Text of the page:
Made In Italy


Reviewed by: Jennie Kermode

Made In Italy
"There's plenty of room here for an interesting story. Unfortunately, first time writer/director James D'Arcy has no interest in developing one."

Meet Jack (Micheál Richardson). He wants to work in the arts, but in the absence of talent, he's had to build what career he can around putting on loss-making exhibitions in his girlfriend's art gallery. Now that they're splitting up, she wants to bring this arrangement to a close and sell the venue. Presumably this will be a problem for a lot of actual artists, but we don't meet them or learn about why their work matters. All we get is Jack's colossal sulk. It isn't fair, he complains. Won't she please, please give him a bit of time to come up with the money so he can buy it himself? Though unconvinced by this prospect, she agrees. So now he has to make money fast. How can he do this? His first thought is to find something of his dad's that he can sell.

Fortunately, there is such a thing: the run-down farmhouse in Tuscany where he grew up. Less fortunately, from his perspective, getting permission to sell it and use the proceeds requires agreeing to spend time with his father (played by Richardson's real life father, Liam Neeson, who previously acted alongside him in Cold Pursuit). As spiky estate agent Kate (Lindsay Duncan) points out, the house will need to be renovated before it can be sold; they will need to work together to achieve that. They've hardly spoken since the death of Jack's Italian mother and there's a lot of buried resentment they will need to tackle alongside the roof repairs and replastering.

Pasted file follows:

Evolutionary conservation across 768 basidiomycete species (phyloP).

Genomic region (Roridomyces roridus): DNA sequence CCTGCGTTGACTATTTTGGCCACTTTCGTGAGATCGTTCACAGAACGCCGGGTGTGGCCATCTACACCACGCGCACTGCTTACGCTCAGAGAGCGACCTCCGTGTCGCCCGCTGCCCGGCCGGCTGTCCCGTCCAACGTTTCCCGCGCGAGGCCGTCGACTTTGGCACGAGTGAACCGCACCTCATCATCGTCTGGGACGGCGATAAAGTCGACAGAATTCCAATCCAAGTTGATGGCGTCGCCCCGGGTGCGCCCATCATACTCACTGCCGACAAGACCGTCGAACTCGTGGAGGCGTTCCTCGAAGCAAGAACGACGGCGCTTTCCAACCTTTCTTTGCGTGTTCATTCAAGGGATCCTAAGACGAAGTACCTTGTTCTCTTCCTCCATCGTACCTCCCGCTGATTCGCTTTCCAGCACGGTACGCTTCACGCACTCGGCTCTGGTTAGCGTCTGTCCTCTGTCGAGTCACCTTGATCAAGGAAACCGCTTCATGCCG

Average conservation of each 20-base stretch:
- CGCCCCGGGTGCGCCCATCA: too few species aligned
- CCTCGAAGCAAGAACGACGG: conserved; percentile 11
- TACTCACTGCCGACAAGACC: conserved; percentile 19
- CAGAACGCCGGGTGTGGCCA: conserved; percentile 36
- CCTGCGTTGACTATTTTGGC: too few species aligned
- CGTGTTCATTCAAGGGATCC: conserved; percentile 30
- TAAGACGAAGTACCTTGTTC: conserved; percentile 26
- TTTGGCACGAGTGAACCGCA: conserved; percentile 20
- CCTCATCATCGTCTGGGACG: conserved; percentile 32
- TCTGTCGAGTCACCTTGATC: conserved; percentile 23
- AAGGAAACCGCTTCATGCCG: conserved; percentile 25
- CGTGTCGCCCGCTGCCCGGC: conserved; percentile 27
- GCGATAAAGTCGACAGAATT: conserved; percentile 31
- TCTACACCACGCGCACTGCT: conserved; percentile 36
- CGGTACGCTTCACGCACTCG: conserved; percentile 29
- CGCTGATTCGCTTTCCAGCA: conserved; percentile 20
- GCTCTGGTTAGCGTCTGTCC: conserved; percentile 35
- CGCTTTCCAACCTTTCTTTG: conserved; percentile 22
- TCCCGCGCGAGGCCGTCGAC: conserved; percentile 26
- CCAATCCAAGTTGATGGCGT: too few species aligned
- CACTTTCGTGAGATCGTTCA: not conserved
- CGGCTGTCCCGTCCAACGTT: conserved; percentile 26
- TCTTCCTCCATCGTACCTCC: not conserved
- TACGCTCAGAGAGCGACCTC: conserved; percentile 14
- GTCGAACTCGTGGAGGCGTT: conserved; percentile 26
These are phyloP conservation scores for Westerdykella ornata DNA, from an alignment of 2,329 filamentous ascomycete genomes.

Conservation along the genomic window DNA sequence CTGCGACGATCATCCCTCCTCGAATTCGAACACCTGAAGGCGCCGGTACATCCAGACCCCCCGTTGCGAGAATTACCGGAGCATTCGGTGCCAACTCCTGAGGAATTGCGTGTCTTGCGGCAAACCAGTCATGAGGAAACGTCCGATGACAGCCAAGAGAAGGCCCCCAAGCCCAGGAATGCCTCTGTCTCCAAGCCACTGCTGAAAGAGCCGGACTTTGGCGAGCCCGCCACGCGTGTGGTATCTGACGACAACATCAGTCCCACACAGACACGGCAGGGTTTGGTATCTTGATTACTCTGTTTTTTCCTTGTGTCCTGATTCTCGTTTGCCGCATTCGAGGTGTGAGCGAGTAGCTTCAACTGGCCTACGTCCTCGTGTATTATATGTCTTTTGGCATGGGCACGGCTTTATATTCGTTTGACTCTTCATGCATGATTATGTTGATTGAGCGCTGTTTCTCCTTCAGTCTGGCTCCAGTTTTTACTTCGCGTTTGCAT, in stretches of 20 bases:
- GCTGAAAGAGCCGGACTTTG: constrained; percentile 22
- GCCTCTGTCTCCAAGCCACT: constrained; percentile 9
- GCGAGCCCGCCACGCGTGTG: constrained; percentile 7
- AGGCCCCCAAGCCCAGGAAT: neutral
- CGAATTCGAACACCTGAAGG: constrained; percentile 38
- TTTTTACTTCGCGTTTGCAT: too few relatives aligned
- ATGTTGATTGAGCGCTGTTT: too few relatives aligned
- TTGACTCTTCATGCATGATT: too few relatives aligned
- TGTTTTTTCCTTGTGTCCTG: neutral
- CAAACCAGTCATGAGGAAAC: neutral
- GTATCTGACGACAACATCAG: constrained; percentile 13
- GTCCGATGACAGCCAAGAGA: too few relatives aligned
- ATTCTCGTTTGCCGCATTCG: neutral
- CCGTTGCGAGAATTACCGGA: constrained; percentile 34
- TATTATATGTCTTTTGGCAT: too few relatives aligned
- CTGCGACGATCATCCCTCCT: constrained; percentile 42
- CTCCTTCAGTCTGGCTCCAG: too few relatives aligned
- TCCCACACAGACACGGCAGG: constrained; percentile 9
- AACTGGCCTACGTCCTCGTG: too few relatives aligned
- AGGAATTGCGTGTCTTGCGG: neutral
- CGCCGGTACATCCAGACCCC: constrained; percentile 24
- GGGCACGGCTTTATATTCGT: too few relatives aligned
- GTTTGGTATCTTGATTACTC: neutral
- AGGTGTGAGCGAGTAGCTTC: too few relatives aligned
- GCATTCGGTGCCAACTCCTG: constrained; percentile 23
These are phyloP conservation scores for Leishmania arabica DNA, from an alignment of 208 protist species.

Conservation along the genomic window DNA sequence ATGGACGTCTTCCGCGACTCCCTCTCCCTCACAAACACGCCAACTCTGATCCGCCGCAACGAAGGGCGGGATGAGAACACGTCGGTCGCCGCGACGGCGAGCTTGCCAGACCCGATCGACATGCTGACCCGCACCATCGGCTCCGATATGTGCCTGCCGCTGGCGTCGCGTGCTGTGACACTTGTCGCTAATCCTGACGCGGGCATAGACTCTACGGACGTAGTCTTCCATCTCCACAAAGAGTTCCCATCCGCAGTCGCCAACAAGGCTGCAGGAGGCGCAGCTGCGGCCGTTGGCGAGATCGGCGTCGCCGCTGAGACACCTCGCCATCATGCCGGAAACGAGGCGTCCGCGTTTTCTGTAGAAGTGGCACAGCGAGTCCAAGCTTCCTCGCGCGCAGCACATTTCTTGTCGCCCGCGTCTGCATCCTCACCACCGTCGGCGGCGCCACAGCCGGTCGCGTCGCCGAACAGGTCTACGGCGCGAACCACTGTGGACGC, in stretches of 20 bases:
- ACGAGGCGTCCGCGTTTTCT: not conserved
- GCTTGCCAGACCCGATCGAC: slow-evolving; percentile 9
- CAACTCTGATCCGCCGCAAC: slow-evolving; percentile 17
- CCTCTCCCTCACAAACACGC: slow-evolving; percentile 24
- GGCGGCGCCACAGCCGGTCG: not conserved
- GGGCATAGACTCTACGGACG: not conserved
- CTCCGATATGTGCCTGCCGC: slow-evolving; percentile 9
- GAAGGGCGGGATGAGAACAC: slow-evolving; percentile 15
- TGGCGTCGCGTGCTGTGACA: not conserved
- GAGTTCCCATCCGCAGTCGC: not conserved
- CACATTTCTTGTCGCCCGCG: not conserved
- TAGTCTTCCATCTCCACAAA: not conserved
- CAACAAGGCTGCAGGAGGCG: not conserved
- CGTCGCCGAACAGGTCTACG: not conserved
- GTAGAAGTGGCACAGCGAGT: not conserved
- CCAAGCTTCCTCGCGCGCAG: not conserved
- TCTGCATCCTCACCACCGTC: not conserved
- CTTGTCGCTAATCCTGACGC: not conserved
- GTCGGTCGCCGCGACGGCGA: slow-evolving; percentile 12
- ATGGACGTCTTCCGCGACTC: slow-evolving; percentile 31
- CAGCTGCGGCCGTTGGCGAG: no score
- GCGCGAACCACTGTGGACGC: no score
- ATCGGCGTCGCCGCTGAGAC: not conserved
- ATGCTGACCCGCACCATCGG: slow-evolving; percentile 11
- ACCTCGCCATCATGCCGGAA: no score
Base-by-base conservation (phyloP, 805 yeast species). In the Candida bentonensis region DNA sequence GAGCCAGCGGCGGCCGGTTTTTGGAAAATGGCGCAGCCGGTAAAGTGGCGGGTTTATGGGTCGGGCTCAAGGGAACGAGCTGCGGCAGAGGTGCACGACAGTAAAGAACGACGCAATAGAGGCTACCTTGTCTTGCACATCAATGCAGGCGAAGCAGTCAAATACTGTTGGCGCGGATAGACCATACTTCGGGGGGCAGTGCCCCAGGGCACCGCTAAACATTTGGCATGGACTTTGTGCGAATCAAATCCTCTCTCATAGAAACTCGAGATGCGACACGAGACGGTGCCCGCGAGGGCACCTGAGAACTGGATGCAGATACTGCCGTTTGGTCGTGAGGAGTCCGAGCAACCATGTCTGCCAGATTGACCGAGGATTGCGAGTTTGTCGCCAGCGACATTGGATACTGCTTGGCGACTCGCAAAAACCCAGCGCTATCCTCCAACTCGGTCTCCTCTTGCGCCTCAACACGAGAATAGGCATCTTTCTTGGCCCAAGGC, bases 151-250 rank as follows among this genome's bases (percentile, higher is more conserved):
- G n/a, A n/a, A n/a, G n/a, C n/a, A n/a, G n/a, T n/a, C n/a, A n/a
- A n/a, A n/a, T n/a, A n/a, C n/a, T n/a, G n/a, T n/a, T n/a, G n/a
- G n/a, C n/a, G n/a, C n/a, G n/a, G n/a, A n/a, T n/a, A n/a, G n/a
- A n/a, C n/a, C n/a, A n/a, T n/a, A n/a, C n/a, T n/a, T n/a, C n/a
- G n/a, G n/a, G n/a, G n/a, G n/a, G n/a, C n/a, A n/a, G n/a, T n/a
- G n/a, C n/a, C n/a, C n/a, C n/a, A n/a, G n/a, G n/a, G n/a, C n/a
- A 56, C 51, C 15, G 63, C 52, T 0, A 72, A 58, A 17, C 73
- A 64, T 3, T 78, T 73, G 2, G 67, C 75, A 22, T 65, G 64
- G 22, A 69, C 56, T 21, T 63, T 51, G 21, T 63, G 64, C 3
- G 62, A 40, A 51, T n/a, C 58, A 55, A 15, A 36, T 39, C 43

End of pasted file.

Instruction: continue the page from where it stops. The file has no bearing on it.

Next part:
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With Jack deeply lacking in self awareness and his father still struggling to deal with grief, as well as the various frustrations surrounding his own artistic career, there's plenty of room here for an interesting story. Unfortunately, first time writer/director James D'Arcy has no interest in developing one. Instead he takes the easy route, trying to draw in fans of TV renovation programmes and those who have fantasised about investing in the undervalued Tuscan housing market with lots of dreamy shots of sunlight slanting through archways and rolling vineyard views. Jack gets a lightweight romance with local trattoria owner Natalia (Valeria Bilello) - every Italian we meet is there to serve the tourist community, as if D'Arcy can't imagine them having a society of their own - and our heroes gradually discover how much they have in common before falling out again and confronting the past in an ending so twee that Disney would be embarrassed to use it.

The film has its moments. There's some nice production design which strives to inject character into the film's tourist brochure vibe. Every now and again Neeson slips up and reminds us what he's capable of, but most of the way through he does his best to fade into the background and give his son opportunities which the younger man repeatedly fails to take. Duncan is a treat, providing pretty much all of the com that this rom so badly needs. Bilello sleepwalks through it all as if she'd rather be anywhere else.

With its title showcasing its only real asset, this flaccid little film would have been better if it had set aside the drama and just let us watch the paint dry.

Reviewed on: 15 Jan 2021
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Made In Italy packshot
A father and son renovate an Italian property together.
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Director: James D'Arcy

Writer: James D'Arcy

Starring: Micheál Richardson, Liam Neeson, Valeria Bilello, Lindsay Duncan

Year: 2020

Runtime: 94 minutes

BBFC: 15 - Age Restricted

Country: UK, Italy


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